Rams Don't Appear to be Much of a Threat to 49ers

Harbaugh, however, isn't taking them lightly as Niners hope to lock up No. 2 playoff seed.

By Doug Williams
|  Sunday, Jan 1, 2012  |  Updated 6:34 AM PDT
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Patrick Willis Hoists the Madden Trophy

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Niners coach Jim Harbaugh isn't overlooking the Rams in Sunday's regular-season finale. (Photo by Thearon W. Henderson/Getty Images)

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Everything seems to point to an easy win for the 49ers Sunday.

San Francisco is 12-3, while the Rams – who play host to them Sunday in the regular-season finale – are 2-13.

In their previous meeting this season, the Niners won 26-0. And the Rams, who have lost six straight under a coach (Steve Spagnulo) who appears to be a dead man walking, have been outscored 150-53 in their six consecutive losses and will be without their injured starting quarterback, Sam Bradford.

NFL oddsmakers have made the 49ers 12-point favorites.

But football coaches wouldn’t be football coaches if they weren’t a bit paranoid and constantly worried that their next opponent – even a woeful-looking one – might pop up and knock them over the head.

Such is the case with 49ers head coach Jim Harbaugh, whose team can secure the No. 2 seed in the NFC playoffs with a win Sunday over the Rams.

Others look at the Rams and see a team eager to turn its back on this awful season. Harbaugh looks at St. Louis and sees a “warning” sign.

The Rams will have nothing to lose except another game.

“That’s a dangerous team because you never know what could happen,” Harbaugh told the San Francisco Chronicle’s Eric Branch.“Any kind of deceit or trickery could unfold. Trick plays, let-it-all-hang-out kind of mentality. Go out in a blaze of glory.”

Rams linebacker James Laurinaitis certainly indicated the Rams weren’t about to roll over, telling reporters, “No, no, no, no” when asked if his team would have any trouble getting up for its season finale.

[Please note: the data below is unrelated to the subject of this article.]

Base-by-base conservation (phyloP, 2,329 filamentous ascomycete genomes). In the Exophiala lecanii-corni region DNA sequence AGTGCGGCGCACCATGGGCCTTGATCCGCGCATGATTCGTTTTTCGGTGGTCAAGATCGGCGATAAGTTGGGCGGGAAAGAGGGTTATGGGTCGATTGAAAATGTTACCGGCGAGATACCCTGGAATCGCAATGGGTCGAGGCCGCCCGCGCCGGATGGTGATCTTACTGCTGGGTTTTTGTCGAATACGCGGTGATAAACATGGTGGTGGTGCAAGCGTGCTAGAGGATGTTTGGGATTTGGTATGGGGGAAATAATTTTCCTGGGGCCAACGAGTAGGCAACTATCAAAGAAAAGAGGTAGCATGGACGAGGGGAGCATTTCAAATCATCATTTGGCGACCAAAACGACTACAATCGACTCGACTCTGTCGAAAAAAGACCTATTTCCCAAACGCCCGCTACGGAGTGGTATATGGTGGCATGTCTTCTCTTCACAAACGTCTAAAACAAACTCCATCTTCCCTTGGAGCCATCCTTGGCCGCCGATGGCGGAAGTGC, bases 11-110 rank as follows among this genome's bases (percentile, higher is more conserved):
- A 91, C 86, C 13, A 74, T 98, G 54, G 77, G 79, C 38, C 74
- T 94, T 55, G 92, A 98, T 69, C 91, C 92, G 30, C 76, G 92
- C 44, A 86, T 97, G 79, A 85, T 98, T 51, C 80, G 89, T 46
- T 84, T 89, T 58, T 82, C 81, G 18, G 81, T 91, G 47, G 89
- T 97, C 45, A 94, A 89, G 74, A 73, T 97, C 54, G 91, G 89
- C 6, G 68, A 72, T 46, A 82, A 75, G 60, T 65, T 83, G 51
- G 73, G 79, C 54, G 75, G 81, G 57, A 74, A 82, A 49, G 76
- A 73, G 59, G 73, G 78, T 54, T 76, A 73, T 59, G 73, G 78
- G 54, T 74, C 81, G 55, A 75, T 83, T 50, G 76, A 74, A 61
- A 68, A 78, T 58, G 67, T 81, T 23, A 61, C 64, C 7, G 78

Realistically, however, the Rams don’t appear much of a risk against a 49ers team that can run the ball, play smart – it’s only committed 10 turnovers this season – and has one of the league’s best defenses (which will be bolstered by the return of Pro Bowl linebacker Patrick Willis from injury).

Niners running back Frank Gore, who faces the NFL’s worst run defense – which gives up 154.5 yards per game – says he and his teammates will take care of business and hope to lock up the win and the No. 2 seed.

“We’ll go down to St. Louis and try to get a win and lock up that second seed and get that bye week,” he told reporters. “As a team that will help us, especially playing at home. Our first (playoff) game, that’s big for us. I’m excited.”

The Niners are glad to have Willis back in time for the finale and the playoffs, but San Francisco’s receiving corps will be woefully thin. Michael Crabtree and journeyman Brett Swain will start, with Joe Hastings the likely No. 3 receiver (he’s expected to be promoted from the practice squad Saturday). Kyle Williams and Ted Ginn Jr., the other receivers on the roster, are dinged up.

Should the Niners lose Sunday, and the Saints win, San Francisco will drop into the No. 3 spot in the seedings and host a first-round playoff game Jan. 7 or 8 against either the Falcons or Lions.

Spagnulo certainly is hoping he can win what may be his final game as Rams coach.

“There is something to winning the last game in my opinion, whether you’re moving on to the playoffs or not,” he told reporters this week. “I think it carries you.”

 

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